Gundabooka National Park

A beautiful national park just south of Bourke in Western NSW.  Rich in the aboriginal culture and history of the Ngemba people.

Red soil roads get you through and Gundabooka NP. The landscape is diverse.  Creeks were full of tadpoles and some nearly to be frogs.  The deep blue skies with a hint of rain in the distance created a wonderful backdrop for driving, walking and feeling the spirit of this park.




Mungo – a meeting place

Lake Mungo

Mungo National Park in south-western NSW (see map) has an ancient heritage.  Evidence of early inhabitants who lived and cared for this land over 45000 years ago were discovered here. This makes Mungo one of the oldest places outside of Africa to have been occupied by modern humans since ancient times.

Today three Aboriginal traditional tribal groups care for Mungo.  The Paakantji/Barkindji, Ngyiampaa and Mutthi Mutthi people walk here in their ancestors’ footsteps.

Mungo is a part of the bigger Willandra Lakes World Heritage Area.  The landscape was very different in earlier times.  The lakes were full, the land abundant with wallaby and the lakes with shellfish.

Mungo is a special place with the land resting more easily now since the pastoralists have moved on.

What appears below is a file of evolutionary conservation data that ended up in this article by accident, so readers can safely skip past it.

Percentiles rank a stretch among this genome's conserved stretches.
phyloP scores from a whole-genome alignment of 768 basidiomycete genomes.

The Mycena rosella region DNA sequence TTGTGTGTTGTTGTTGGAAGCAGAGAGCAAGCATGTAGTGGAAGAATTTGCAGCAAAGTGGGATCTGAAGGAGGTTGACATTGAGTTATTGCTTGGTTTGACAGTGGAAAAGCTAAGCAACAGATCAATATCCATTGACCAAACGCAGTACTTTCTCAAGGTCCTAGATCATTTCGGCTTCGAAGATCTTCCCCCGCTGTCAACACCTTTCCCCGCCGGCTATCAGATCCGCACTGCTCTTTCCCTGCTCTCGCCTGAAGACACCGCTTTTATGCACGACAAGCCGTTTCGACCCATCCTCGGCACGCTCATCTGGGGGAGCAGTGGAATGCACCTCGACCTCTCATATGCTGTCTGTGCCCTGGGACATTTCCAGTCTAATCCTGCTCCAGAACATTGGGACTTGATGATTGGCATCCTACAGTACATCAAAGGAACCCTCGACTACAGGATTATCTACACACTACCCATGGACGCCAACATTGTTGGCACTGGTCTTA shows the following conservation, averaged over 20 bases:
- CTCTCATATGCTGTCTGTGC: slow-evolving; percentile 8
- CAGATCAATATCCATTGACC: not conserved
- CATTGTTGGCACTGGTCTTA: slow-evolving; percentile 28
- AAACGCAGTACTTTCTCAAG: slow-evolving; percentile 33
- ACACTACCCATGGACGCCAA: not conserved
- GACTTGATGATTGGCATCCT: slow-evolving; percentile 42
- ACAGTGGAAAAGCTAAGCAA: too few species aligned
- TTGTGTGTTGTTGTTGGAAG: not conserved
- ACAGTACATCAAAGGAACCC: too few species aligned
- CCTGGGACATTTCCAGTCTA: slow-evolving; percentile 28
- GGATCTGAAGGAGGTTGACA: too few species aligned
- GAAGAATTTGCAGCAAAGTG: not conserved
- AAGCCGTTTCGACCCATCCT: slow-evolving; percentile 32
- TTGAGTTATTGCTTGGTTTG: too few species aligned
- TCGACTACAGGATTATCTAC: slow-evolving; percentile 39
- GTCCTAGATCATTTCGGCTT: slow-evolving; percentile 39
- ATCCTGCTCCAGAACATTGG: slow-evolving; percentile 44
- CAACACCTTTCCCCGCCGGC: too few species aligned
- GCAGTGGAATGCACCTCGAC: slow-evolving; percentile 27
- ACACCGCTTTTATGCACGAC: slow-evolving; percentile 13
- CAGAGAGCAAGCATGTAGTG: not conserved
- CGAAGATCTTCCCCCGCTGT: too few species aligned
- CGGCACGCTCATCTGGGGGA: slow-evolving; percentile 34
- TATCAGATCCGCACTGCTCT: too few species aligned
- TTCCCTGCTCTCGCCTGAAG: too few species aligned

mobile sand dune Mungo NP walls of China Mungo NP

Wandjina Art – Raft Point

the Worrorra, Wunambal  and Ngarinyin people say that the Wandjina are the creator beings of the Dreaming

they made the world and all it contains

this art captures the spirit of these beliefs

Mitchell Plateau (Ngauwudu) and Falls (Punamii-unpuu) in the Kimberley

traditional lands of the the Worrora, Wunambal-Gaambera and Ngarinyin Aboriginal peoples

115 300 hectares of pure remoteness

rainforest patches

fan palms

open woodlands

pandanus and paperbarks along the creeks

mammals, birds, reptiles and amphibians

Vansittart Bay Art & Nature

A small and remote bay in the Kimberley is where you find Jar Island and the outstanding and old Gwion Gwion art.  It could be 50000 years old.  Aboriginal legend attributes the creation of the art to birds.

The dating of the Gwion Gwion art is controversial.  No pigment actually remains on the rock surface, making carbon dating impossible.  However a fossilised wasp nest covers part of the paintings and this was carbon dated in 1996.  It was dated at over 17000 years old.

Standing near the Gwion Gwion art, whether they are 17000 or 50000 years old, is a humbling experience.

Time stands still here.

Purnululu National Park & Bungle Bungle Range


360 million years old

traditional owners, the Kiji people

a World Heritage Listed site

The Kimberley – Lake Argyle & the Ord River

The Kimberley, is an immensely rich landscape in its vastness, indigenous culture, mineral wealth and sheer beauty.

It is a landscape of colour and mood.  It has an enduring spirit of an old and experienced land. 

This is the first blog in a series on the Kimberley (see locational map).

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